If you’ve suffered a disability and are now facing discrimination in your place of work, it can feel extremely isolating and unjust. However, remember that laws exist to protect disabled individuals from such mistreatment.
What is a Disability?
Under Washington, D.C. law, a disability is “a physical or mental impairment that substantially limits one or more of the major life activities of an individual having a record of such an impairment or being regarded as having such an impairment.”
Key examples of disability include illnesses (for instance cancer), even when they are currently in remission. The protections also extend to conditions occurring temporarily such as a broken leg or even acute depression.
What is Disability Discrimination?
Disability discrimination in the workplace is prohibited by law. This means employers are not allowed to discriminate against employees or job applicants due to their disability, whether it pertains to hiring, firing, pay increases or decreases, job assignments, restructuring, or promotions.
Disability discrimination also includes harassment like offensive remarks made about a worker’s disability.
“It shall be an unlawful discriminatory practice to do any of the following acts, wholly or partially for a discriminatory reason based upon the actual or perceived:… disability…:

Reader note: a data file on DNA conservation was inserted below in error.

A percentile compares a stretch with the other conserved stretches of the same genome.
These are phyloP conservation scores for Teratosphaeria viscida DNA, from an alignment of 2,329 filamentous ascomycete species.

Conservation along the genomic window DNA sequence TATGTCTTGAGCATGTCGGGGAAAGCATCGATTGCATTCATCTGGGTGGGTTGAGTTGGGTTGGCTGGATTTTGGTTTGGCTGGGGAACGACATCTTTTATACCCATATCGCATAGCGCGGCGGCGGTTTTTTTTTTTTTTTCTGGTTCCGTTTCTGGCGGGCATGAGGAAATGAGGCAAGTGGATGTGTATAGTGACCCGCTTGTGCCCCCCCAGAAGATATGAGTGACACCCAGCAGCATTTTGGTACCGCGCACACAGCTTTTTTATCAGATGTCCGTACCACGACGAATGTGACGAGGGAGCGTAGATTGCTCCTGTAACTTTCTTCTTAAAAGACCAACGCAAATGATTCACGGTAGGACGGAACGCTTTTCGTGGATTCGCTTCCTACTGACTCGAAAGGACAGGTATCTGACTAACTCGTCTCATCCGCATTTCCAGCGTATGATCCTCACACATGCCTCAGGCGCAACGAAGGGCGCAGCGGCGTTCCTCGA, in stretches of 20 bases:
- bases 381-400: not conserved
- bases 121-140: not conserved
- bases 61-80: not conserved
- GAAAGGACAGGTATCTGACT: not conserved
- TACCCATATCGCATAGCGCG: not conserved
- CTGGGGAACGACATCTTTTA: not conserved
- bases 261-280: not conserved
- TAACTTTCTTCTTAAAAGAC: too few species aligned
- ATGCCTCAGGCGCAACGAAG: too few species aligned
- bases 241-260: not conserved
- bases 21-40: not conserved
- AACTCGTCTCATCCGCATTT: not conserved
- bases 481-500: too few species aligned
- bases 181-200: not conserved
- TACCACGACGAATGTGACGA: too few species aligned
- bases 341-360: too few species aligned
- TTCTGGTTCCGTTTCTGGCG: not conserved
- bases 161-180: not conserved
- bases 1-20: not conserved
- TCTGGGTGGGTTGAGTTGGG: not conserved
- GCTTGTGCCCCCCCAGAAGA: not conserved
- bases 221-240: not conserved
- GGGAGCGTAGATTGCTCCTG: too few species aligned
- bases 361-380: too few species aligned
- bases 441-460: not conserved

To fail or refuse to hire, or to discharge, any individual; or otherwise to discriminate against any individual, with respect to his or hers compensation, terms, conditions, or privileges of employment, including promotion; or to limit, segregate, or classify his or hers employees in any way which would deprive or tend to deprive any individual of employment opportunities, or otherwise adversely affect his or hers status as an employee…”
If you’ve encountered outright discrimination or are experiencing an environment where this kind of behavior is frequent and pervasive enough that it leaves you feeling uncomfortable or interferes with your work performance, this may amount to creating what the law views as a hostile work environment which could be addressed legally using provisions under anti-discrimination laws.
Protections For Those With Disabilities
For those with disabilities, there are a number of laws designed to ensure equal access and fair treatment in the workplace.